My Two Cents
Penny C. McBride, President & CEO
A few days ago, I met Olga Tyhonova, a gifted translator who is the team facilitator for a Ukrainian group visiting Fredericksburg this week as part of the Open World program, hosted by the Fredericksburg Morning Rotary Club. I agreed to host Olga as my house guest and the experience has been incredibly rewarding.
From laughter shared early one morning when coffee spilled onto the counter when I forgot to place the mug in the coffee maker to the gut-wrenching story of her mother who lived in a Russian concentration camp until the age of four, along with her grandmother who was widowed following the execution of her husband after he was declared an enemy of the country.
We've lingered over cozy dinners with two of her charming and smart female teammates and their host family who live just around the corner from me, comparing our cultures, families and work. One of the more unusual jobs Olga performs is subtitling American television shows and movies to be shown to Ukrainian audiences.
I've asked dozens of questions to better understand the historical context, political motivations and the effects on daily living caused by the Russian invasion of Crimea and the perspectives shared have been both fascinating and mind-jarring.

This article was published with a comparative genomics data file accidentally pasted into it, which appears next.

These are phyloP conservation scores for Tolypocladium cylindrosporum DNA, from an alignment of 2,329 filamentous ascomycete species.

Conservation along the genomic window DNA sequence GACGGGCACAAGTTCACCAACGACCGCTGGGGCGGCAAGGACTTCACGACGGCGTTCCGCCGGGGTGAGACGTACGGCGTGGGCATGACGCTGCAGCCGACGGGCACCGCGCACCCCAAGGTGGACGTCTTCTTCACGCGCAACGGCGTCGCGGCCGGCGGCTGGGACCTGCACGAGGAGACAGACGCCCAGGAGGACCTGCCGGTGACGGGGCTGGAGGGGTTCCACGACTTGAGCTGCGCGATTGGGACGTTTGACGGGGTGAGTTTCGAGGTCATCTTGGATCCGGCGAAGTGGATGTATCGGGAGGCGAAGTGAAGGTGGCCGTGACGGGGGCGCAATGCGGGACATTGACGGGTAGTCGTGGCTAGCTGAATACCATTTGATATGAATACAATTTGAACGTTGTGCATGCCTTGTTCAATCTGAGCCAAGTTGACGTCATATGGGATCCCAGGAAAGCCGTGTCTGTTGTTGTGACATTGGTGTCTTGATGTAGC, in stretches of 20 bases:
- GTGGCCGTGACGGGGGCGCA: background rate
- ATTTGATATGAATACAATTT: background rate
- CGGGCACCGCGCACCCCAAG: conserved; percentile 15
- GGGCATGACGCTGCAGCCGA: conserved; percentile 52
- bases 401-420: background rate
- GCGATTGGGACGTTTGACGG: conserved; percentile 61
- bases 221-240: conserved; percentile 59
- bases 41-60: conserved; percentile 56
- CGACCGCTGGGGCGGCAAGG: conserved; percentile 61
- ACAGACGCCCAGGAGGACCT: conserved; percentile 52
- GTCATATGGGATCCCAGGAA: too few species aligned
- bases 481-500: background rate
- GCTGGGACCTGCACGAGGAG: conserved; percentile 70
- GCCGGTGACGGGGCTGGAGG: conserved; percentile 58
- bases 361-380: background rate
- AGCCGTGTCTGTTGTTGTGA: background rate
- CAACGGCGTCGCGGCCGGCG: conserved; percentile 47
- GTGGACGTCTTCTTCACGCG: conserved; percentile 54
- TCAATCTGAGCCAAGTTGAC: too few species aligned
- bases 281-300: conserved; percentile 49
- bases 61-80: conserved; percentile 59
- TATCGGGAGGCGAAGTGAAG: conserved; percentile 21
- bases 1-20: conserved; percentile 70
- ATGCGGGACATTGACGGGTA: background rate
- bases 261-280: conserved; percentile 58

In some moments, I feel deep similarity with Olga as we are the same age, share many common interests and were instantly able to carry on deep conversation. She is warm, quick to smile and has a wonderful sense of humor. Yet, our lives are worlds apart, both in distance and experience.
I agreed to host Olga for several reasons, but primarily because I was once a participant in a similar program in my early 30s. I spent five weeks in Japan as part of a team through Rotary International's Group Study Exchange. During that time, I stayed with five different host families who not only shared their homes with me, but their family life, interests, insights and opinions. The experience remains, by far, one of the most transformative in my life and I figured it was time to pay back the favor. But I am not sure I've been successful in "paying it back" because I will end this week so much the richer.
I applaud our local Rotarians for committing to these types of exchanges. For opening the door to global friendship, meaningful conversation and new perspectives. I am fortunate to have made friends in many parts of the world and I am always somewhat embarrassed by how insular (myself included!) we tend to be as Americans. How might we think differently about our world, both close in and far away, if we looked outside our borders a bit more often? Not only the borders of our country, but the borders of the self-absorbed bubble we so easily carry about.
The day Olga arrived, quite accidentally, I stumbled across a quote from St. Augustine of Hippo that reads, "The world is a book, and those who do not travel only read one page." Wanderlust runs deep in me, but this week I've been reminded there are many ways to travel and many ways to read more of the world's vast book.
Several days remain before I have to return Olga back to that proverbial library. No doubt that I plan to burn through as many chapters of her story as possible before then!